GSC discusses funding, healthcare and climate survey

Feb. 14, 2018, 11:20 p.m.

In its weekly meeting on Wednesday night, the Graduate Student Council (GSC) addressed issues surrounding the Campus Climate Survey, KZSU’s complaint over its funding and graduate students’ healthcare issues.

Survey committee

Brian Cook, the Director of Assessment and Program Evaluation, asked the GSC for its thoughts as the Campus Climate Survey (CCS) Committee considers a recommendation to the Provost. As of Wednesday evening, the committee had not made a recommendation.

Emma Tsurkov J.S.M. ’15, a Ph.D. candidate in sociology, informed the council of several problems with the previous Campus Climate Survey administered in 2015, as discussed last night in an Associated Students of Stanford University (ASSU) meeting. According to Tsurkov, the survey failed to collect data on individuals’ inability to consent due to incapacitation from drugs or alcohol and failed to differentiate between “sexual misconduct” and “sexual assault.”

Cook also observed that trust is a big issue for student groups.

“The trust between the administration and the students is broken,” Cook said.

Instead of re-administering the CCS this spring, the GSC followed the ASSU in advocating for a survey designed by the Association of American Universities (AAU), which would be administered next spring.

Stephanie Pham ’18, a leader of the Stanford Association of Students for Sexual Assault Prevention (ASAP), argued that given the wide student support for the AAU survey, University follow-through would help to rebuild the trust between students and administrators.

KZSU dispute

In a 6 to 1 vote, the GSC also approved funding the campus radio station, with 60 percent of the costs covered by undergraduate student fees and 40 percent covered by graduate students. The decision to fund the group will be presented to each body in the ASSU election this spring.

Should both undergraduates and graduates approve the KZSU funding, the group would receive around $98,000 for equipment, labor, travel and more.

In last night’s Undergraduate Senate meeting, KZSU general manager Caleb Smith ’17 M.A. ’18 contested the 60-40 split, saying that the Undergraduate Senate violated an ASSU Constitutional provision requiring that representatives publicly post meeting times. Smith announced he will pursue a Constitutional Council suit against the group.

Smith also said that but for the Senate’s failure to post multiple meeting times, he would have been able to make his case against the apportionment split.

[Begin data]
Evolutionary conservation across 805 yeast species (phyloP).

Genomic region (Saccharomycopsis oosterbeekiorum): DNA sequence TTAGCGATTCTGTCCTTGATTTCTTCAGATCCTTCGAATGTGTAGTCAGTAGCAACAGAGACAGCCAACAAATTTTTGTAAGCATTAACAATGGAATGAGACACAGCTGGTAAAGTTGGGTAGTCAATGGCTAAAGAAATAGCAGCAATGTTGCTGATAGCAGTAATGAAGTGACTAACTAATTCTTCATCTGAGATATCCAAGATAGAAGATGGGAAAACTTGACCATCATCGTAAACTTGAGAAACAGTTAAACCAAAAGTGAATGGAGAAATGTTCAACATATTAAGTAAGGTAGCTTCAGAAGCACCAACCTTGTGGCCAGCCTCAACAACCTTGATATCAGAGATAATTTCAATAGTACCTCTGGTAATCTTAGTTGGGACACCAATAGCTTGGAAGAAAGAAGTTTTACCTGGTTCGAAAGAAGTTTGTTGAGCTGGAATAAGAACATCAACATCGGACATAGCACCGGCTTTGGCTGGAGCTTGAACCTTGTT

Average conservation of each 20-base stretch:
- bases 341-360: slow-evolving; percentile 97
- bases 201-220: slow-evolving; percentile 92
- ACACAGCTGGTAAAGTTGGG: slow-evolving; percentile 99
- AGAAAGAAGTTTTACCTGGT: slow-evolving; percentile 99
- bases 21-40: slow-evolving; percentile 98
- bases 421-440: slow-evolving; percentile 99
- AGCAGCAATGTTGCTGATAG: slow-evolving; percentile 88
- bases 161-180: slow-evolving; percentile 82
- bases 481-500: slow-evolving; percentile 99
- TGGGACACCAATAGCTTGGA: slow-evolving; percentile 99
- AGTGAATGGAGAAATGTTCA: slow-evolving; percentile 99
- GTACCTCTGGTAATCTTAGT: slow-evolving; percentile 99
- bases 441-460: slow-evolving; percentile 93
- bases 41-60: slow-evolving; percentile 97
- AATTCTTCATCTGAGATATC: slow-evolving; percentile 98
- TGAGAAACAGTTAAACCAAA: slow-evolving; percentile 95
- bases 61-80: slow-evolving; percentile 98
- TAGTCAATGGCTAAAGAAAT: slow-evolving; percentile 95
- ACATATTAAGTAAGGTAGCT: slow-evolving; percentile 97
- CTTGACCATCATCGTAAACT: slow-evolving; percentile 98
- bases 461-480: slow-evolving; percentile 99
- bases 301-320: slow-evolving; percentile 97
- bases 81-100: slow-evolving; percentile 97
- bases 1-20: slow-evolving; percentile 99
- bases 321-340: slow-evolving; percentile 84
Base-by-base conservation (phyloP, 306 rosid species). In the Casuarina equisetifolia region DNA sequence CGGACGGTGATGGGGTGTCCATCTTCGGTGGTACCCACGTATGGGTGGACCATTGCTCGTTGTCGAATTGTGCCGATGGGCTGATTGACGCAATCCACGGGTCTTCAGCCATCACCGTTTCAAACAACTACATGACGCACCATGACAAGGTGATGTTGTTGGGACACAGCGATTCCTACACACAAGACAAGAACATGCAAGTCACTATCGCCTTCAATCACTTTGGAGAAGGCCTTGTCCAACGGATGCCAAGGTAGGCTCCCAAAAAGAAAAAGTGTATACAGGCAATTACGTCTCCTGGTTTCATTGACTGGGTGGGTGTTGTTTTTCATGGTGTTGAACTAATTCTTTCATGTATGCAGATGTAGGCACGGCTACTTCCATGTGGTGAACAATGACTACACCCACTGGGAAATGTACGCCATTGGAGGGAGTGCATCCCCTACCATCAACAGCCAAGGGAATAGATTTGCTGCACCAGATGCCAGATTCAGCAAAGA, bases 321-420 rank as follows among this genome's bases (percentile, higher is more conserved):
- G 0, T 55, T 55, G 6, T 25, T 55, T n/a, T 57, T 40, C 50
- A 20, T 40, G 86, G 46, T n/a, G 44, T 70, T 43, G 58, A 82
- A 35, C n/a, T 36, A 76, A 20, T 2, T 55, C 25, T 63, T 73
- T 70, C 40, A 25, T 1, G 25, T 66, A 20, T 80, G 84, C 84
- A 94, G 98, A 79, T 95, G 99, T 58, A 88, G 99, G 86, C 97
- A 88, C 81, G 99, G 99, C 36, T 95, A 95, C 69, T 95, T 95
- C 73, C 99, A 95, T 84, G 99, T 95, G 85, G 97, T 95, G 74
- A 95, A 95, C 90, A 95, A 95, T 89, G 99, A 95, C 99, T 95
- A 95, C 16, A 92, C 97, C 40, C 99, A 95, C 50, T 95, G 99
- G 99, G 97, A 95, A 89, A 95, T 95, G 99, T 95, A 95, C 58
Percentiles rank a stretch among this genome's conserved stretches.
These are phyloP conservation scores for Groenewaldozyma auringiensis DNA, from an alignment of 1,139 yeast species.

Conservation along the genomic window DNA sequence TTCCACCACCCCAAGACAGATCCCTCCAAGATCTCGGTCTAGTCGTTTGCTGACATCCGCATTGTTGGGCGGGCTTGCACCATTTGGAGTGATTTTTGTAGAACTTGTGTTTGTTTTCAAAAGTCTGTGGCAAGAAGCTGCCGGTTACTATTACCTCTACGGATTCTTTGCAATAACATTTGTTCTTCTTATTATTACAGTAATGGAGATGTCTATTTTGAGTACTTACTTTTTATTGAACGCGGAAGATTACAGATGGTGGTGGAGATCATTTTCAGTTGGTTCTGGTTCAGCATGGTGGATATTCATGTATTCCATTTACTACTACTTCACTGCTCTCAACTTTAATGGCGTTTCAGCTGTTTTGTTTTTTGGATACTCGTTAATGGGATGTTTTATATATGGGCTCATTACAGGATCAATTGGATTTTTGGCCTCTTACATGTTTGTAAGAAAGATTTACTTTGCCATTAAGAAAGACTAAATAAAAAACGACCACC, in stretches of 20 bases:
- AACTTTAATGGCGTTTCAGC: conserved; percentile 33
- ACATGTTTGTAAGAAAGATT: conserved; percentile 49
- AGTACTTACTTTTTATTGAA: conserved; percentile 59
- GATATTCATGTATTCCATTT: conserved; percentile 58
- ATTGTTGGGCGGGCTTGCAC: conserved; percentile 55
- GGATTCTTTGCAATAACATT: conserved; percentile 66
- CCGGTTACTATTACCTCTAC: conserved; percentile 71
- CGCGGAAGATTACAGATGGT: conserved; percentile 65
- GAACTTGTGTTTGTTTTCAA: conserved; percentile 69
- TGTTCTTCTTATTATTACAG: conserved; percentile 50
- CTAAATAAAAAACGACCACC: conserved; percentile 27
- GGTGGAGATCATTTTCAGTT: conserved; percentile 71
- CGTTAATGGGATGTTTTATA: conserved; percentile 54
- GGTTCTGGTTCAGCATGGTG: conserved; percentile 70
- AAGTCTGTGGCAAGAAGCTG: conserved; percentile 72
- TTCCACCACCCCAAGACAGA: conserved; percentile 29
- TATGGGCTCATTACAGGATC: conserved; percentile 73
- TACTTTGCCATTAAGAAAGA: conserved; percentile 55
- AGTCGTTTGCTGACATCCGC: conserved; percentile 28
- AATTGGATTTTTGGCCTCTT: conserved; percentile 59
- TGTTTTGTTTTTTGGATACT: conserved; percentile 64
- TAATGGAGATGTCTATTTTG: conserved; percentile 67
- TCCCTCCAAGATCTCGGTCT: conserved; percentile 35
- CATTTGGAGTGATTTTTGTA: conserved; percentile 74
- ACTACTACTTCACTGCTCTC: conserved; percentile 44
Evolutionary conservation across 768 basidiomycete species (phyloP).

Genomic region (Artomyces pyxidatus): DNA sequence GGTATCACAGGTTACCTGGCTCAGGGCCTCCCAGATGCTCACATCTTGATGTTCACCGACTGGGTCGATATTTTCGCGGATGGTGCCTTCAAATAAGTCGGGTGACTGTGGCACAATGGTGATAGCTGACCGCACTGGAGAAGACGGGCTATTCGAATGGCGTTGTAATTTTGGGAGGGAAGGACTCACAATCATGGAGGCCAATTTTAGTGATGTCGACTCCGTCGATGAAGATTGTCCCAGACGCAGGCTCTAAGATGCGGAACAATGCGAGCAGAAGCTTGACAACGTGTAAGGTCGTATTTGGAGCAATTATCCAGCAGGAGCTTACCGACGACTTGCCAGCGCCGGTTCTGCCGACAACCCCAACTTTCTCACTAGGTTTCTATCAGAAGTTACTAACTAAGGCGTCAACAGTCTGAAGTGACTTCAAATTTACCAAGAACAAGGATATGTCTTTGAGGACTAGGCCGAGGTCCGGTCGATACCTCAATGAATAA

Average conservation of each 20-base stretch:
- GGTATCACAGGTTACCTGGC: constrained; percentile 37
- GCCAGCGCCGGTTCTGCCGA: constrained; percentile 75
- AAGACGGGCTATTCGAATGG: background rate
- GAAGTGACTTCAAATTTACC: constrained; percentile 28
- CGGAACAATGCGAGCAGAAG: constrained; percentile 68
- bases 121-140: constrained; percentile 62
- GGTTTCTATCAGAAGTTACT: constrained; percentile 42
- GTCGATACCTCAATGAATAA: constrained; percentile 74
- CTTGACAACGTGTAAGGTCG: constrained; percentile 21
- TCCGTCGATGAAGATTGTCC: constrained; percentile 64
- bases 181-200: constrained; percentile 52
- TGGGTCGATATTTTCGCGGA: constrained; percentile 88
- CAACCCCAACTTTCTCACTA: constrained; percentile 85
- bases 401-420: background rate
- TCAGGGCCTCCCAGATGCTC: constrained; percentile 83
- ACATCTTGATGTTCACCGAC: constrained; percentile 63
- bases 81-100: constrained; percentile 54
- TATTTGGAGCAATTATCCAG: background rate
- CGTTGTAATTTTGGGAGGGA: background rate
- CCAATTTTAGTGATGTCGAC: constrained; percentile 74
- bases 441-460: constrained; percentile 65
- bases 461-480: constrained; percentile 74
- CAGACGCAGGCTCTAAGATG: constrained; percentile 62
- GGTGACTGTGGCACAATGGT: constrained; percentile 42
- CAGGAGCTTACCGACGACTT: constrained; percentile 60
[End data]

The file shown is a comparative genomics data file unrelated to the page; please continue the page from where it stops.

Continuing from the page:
During the Undergraduate Senate meeting, appropriations committee chair Gabe Rosen ’19 speculated that Smith complained about the apportionment decision because Smith thinks the graduate community–whose voice is now weighted more heavily in deciding KZSU’s funding– is apt to vote against funding the organization, perhaps increasing the organization’s chance of losing money.

“Caleb in his personal opinion thinks that [the apportionment split is] unfair because he’ll lose an undergraduate portion and he wants to make sure that the undergrads take on more of the burden for KZSU,” Rosen said.


Isa Rosa and Melanie Malinas, members of the GSC’s funding committee, discussed the University’s student healthcare policies for the coming academic year.

According to Rosa and Malinas, Stanford is expected to raise the premium of Cardinal Care by 6 to 9 percent, while also raising the cost of deductibles.

They proposed writing a letter to advise against raising deductible rates, since this would make some medical procedures less accessible to students, a proposal which was unanimously supported by the GSC.

The GSC also followed up on last week’s discussion about the creation of a dog-run to benefit graduate students with service animals. However, recent problems have complicated the proposal.

“Students have been bitten or scratched by support animals,” said Gabby Badica, social chair of the GSC.

Another challenge is that the dog-run would require support from the Office of Accessible Education and R&DE.

The GSC unanimously supported the creation of a task force to address the concerns of students, while still moving forward with the dog-run.

The GSC also approved funding for the upcoming Chinese Lantern Festival hosted by the Chinese Women’s Collective and Hinamatsuri hosted by the Stanford Japanese Association.


Contact Elias Mooring at eliasm ‘at’

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